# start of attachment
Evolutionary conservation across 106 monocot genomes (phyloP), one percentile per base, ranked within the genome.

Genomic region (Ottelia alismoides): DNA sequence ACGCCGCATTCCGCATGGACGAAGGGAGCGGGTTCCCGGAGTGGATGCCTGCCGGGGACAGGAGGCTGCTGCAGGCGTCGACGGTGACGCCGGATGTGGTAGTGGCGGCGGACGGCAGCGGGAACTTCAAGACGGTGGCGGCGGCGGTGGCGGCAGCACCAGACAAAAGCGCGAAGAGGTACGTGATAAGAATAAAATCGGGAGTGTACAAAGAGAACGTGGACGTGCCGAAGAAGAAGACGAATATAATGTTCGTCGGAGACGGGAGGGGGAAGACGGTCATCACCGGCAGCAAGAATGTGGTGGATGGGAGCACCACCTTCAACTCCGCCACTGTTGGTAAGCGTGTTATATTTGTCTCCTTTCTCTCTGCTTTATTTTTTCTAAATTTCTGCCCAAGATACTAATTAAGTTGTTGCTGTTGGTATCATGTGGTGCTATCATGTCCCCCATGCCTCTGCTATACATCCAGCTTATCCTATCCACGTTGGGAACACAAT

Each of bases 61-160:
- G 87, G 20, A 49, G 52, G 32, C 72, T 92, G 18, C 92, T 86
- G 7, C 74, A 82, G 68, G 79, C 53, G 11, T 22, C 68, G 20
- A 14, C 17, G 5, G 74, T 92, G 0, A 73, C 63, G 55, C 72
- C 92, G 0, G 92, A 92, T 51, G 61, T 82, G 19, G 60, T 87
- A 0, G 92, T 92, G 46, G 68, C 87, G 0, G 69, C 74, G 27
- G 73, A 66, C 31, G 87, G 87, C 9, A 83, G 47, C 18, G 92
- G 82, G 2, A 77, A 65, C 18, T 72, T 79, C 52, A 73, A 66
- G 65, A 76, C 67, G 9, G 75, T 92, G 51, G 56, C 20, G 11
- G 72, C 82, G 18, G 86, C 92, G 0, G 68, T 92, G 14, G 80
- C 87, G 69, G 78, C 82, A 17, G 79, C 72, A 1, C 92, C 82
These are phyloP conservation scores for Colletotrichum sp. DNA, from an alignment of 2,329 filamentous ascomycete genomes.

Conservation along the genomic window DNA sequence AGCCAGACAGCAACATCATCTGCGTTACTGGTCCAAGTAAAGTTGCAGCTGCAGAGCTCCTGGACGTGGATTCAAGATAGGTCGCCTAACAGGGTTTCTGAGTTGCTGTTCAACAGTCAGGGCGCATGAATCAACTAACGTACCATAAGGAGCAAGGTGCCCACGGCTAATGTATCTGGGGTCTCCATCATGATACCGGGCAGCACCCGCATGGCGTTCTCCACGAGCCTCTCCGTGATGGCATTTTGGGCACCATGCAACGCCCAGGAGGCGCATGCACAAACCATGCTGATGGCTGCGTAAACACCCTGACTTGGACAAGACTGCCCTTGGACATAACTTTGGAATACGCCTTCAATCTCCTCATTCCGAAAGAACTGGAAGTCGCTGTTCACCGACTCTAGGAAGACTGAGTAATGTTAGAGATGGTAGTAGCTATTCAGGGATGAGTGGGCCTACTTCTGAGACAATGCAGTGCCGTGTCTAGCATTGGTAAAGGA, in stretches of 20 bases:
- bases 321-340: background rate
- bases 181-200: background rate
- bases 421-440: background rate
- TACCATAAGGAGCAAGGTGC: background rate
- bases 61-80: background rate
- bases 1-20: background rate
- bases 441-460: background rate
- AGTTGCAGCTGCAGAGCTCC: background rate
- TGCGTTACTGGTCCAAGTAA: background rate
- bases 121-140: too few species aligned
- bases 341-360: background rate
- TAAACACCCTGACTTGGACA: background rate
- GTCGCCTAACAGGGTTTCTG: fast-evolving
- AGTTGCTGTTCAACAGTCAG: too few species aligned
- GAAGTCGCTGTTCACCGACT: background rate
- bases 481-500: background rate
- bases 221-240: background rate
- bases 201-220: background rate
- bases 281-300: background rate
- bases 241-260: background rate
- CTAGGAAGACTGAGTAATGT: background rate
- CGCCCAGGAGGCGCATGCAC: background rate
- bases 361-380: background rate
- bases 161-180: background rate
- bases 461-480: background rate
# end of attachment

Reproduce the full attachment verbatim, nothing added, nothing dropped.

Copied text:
Evolutionary conservation across 106 monocot genomes (phyloP), one percentile per base, ranked within the genome.

Genomic region (Ottelia alismoides): DNA sequence ACGCCGCATTCCGCATGGACGAAGGGAGCGGGTTCCCGGAGTGGATGCCTGCCGGGGACAGGAGGCTGCTGCAGGCGTCGACGGTGACGCCGGATGTGGTAGTGGCGGCGGACGGCAGCGGGAACTTCAAGACGGTGGCGGCGGCGGTGGCGGCAGCACCAGACAAAAGCGCGAAGAGGTACGTGATAAGAATAAAATCGGGAGTGTACAAAGAGAACGTGGACGTGCCGAAGAAGAAGACGAATATAATGTTCGTCGGAGACGGGAGGGGGAAGACGGTCATCACCGGCAGCAAGAATGTGGTGGATGGGAGCACCACCTTCAACTCCGCCACTGTTGGTAAGCGTGTTATATTTGTCTCCTTTCTCTCTGCTTTATTTTTTCTAAATTTCTGCCCAAGATACTAATTAAGTTGTTGCTGTTGGTATCATGTGGTGCTATCATGTCCCCCATGCCTCTGCTATACATCCAGCTTATCCTATCCACGTTGGGAACACAAT

Each of bases 61-160:
- G 87, G 20, A 49, G 52, G 32, C 72, T 92, G 18, C 92, T 86
- G 7, C 74, A 82, G 68, G 79, C 53, G 11, T 22, C 68, G 20
- A 14, C 17, G 5, G 74, T 92, G 0, A 73, C 63, G 55, C 72
- C 92, G 0, G 92, A 92, T 51, G 61, T 82, G 19, G 60, T 87
- A 0, G 92, T 92, G 46, G 68, C 87, G 0, G 69, C 74, G 27
- G 73, A 66, C 31, G 87, G 87, C 9, A 83, G 47, C 18, G 92
- G 82, G 2, A 77, A 65, C 18, T 72, T 79, C 52, A 73, A 66
- G 65, A 76, C 67, G 9, G 75, T 92, G 51, G 56, C 20, G 11
- G 72, C 82, G 18, G 86, C 92, G 0, G 68, T 92, G 14, G 80
- C 87, G 69, G 78, C 82, A 17, G 79, C 72, A 1, C 92, C 82
These are phyloP conservation scores for Colletotrichum sp. DNA, from an alignment of 2,329 filamentous ascomycete genomes.

Conservation along the genomic window DNA sequence AGCCAGACAGCAACATCATCTGCGTTACTGGTCCAAGTAAAGTTGCAGCTGCAGAGCTCCTGGACGTGGATTCAAGATAGGTCGCCTAACAGGGTTTCTGAGTTGCTGTTCAACAGTCAGGGCGCATGAATCAACTAACGTACCATAAGGAGCAAGGTGCCCACGGCTAATGTATCTGGGGTCTCCATCATGATACCGGGCAGCACCCGCATGGCGTTCTCCACGAGCCTCTCCGTGATGGCATTTTGGGCACCATGCAACGCCCAGGAGGCGCATGCACAAACCATGCTGATGGCTGCGTAAACACCCTGACTTGGACAAGACTGCCCTTGGACATAACTTTGGAATACGCCTTCAATCTCCTCATTCCGAAAGAACTGGAAGTCGCTGTTCACCGACTCTAGGAAGACTGAGTAATGTTAGAGATGGTAGTAGCTATTCAGGGATGAGTGGGCCTACTTCTGAGACAATGCAGTGCCGTGTCTAGCATTGGTAAAGGA, in stretches of 20 bases:
- bases 321-340: background rate
- bases 181-200: background rate
- bases 421-440: background rate
- TACCATAAGGAGCAAGGTGC: background rate
- bases 61-80: background rate
- bases 1-20: background rate
- bases 441-460: background rate
- AGTTGCAGCTGCAGAGCTCC: background rate
- TGCGTTACTGGTCCAAGTAA: background rate
- bases 121-140: too few species aligned
- bases 341-360: background rate
- TAAACACCCTGACTTGGACA: background rate
- GTCGCCTAACAGGGTTTCTG: fast-evolving
- AGTTGCTGTTCAACAGTCAG: too few species aligned
- GAAGTCGCTGTTCACCGACT: background rate
- bases 481-500: background rate
- bases 221-240: background rate
- bases 201-220: background rate
- bases 281-300: background rate
- bases 241-260: background rate
- CTAGGAAGACTGAGTAATGT: background rate
- CGCCCAGGAGGCGCATGCAC: background rate
- bases 361-380: background rate
- bases 161-180: background rate
- bases 461-480: background rate